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Full refund for domestic and international tickets booked during lockdown, DGCA tells SC

Passengers will be refunded in full for tickets bought between 25 March and 3 May, domestic carriers given the option of offering a credit shell.

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New Delhi: Passengers will be fully refunded for the domestic and international air tickets booked between 25 March and 3 May — the first two phases of the Covid-19 lockdown — the Directorate General of Civil Aviation (DGCA) has told the Supreme Court.

In an affidavit filed in the apex court Saturday, Amit Gupta, Director (AED), DGCA, submitted that passengers who booked domestic or international tickets from domestic carriers will be given a flexible credit shell by the airline company if they are unable to process a refund on account of financial distress. 

The deadline for the refund has been set for the end of March 2021. Passengers who booked international tickets on foreign carriers will be entitled to just a refund.  

Proposal an exception due to Covid                                                    

A non-profit organisation, Pravasi Legal Cell, through advocate Jose Abraham, had first brought the issue to the court’s notice in April. It was argued that passengers who did not intend to avail the credit shell offered by airlines within a stipulated time period should be given a full refund. 

The modalities were worked out after the aviation watchdog heard all the stakeholders during meetings held in compliance with the Supreme Court’s 13 June order, which directed the civil aviation ministry to find a way to refund passengers whose flights were cancelled due to the lockdown.

The proposed formulation to refund the airfare harmonises the interest of passengers and viability of the airlines, is an exception keeping in view the precipitating problems during Covid, the DGCA said in the affidavit.  

Non-refund of air tickets and creation of an involuntary credit shell by airlines violates the Civil Aviation Requirements (CAR) and provisions of the Aircraft Rules of 1937, inviting an enforcement action against the airlines, the DGCA submitted.

However, in view of the peculiar situation that arose due to the Covid-19 pandemic, the DGCA has advised not to take action as it may further jeopardise the generation of cash by the airline companies. This may adversely affect or delay the refund cycle.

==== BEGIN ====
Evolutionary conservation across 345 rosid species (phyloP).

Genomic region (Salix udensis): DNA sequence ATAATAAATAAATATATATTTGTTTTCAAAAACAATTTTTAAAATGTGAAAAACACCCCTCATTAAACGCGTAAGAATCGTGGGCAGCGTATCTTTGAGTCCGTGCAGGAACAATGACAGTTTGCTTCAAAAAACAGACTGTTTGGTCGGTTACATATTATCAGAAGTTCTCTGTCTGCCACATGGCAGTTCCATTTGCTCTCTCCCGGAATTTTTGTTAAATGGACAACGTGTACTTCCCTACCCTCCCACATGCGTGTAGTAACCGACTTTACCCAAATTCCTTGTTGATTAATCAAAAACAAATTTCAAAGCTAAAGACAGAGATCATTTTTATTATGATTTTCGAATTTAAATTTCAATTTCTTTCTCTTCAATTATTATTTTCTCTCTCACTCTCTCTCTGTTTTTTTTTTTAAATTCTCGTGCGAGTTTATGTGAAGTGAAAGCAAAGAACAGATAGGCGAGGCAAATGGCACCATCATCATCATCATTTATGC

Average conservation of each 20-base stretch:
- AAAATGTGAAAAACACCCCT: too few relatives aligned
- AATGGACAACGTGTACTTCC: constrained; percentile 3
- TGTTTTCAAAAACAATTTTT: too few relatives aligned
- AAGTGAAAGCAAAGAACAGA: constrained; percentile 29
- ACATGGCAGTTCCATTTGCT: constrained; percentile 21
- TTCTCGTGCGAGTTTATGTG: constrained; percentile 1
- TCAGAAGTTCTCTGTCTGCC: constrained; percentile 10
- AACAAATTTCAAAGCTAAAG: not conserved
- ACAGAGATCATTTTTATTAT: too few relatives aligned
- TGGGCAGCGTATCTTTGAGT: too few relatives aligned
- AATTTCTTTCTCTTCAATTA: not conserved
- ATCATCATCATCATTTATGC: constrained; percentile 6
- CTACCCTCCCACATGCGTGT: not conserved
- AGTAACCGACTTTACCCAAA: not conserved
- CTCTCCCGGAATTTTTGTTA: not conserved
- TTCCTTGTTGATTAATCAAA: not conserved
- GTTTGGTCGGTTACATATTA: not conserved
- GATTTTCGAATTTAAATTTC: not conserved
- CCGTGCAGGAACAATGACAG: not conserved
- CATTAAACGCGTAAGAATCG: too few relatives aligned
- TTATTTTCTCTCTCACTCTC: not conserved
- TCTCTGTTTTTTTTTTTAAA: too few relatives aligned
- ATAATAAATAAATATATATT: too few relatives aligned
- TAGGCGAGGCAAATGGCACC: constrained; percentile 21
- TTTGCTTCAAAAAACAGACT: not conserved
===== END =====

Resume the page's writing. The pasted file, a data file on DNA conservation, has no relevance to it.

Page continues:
Also read: Kerala Air India crash was a disaster waiting to happen, say experts, point to runway

Flexible credit shell 

If the tickets have been booked during the first two lockdown periods, a full refund shall be given by the airlines immediately because they were not supposed to book such tickets. This was also mandated in the Ministry of Civil Aviation’s circular of 16 April 2020, the DGCA stated. 

It also submitted that the Ministry of Civil Aviation’s 16 April order was issued primarily to make sure airlines can’t take the shelter of lockdown to deny the refund, and secondly, to give a little extended time to the airlines to refund the fares as no operations were being allowed at that time.

For all other cases, the airlines shall make all endeavors to refund the collected amount to the passenger within 15 days. 

If on account of financial distress, the airlines are unable to do so, they shall provide a credit shell equal to the amount of fare collected. This credit shell shall be issued in the name of the passengers who can avail it up to 31 March 2021 on any route of their choice. 

If the passengers want to buy a ticket of value more than the credit shell, they can use cash to top it up. And in case the value is less than the credit shell, the balance amount of the credit shell shall be available to them.

“The credit shell shall also be transferable. The passenger can transfer the credit shell to any person, and the airlines shall honour such a transfer. The airlines shall devise a mechanism to facilitate such a transfer,” reads the affidavit. 

The stipulations suggest that the travel agents shall be entitled for their usual fees, service charges and commission. 

Non-refund may prove counterproductive

According to the DGCA, the existing legal regime for the aviation sector is governed by Civil Aviation Requirements (CAR) that recognise the rights of air passengers to seek a refund of their tickets. 

CAR protects the interest of air passengers so action can be initiated accordingly in case of a violation. Violations are treated as a deficiency of service and entitles a passenger to approach an appropriate legal forum for remedy.

However, considering the concerns highlighted by the airlines, the DGCA said it was of bonafide belief that enforcement action for violation of CAR provisions can result in reduction of approved schedule for the airlines, which due to Covid-19 situation are already operating in a limited capacity. 

“Under such complex circumstances initiating enforcement action against the airlines may not yield any meaningful result for any stakeholder rather may prove counterproductive for each stakeholder and thereby may be against the Indian Aviation as a whole,” DGCA submitted.

Also read: Kesavananda Bharati, seer behind 1973 SC judgment on ‘basic structure’ of Constitution, dies


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  1. I booked ticket in February for journey bangalore to London in July I want cash refund due flights cancelled

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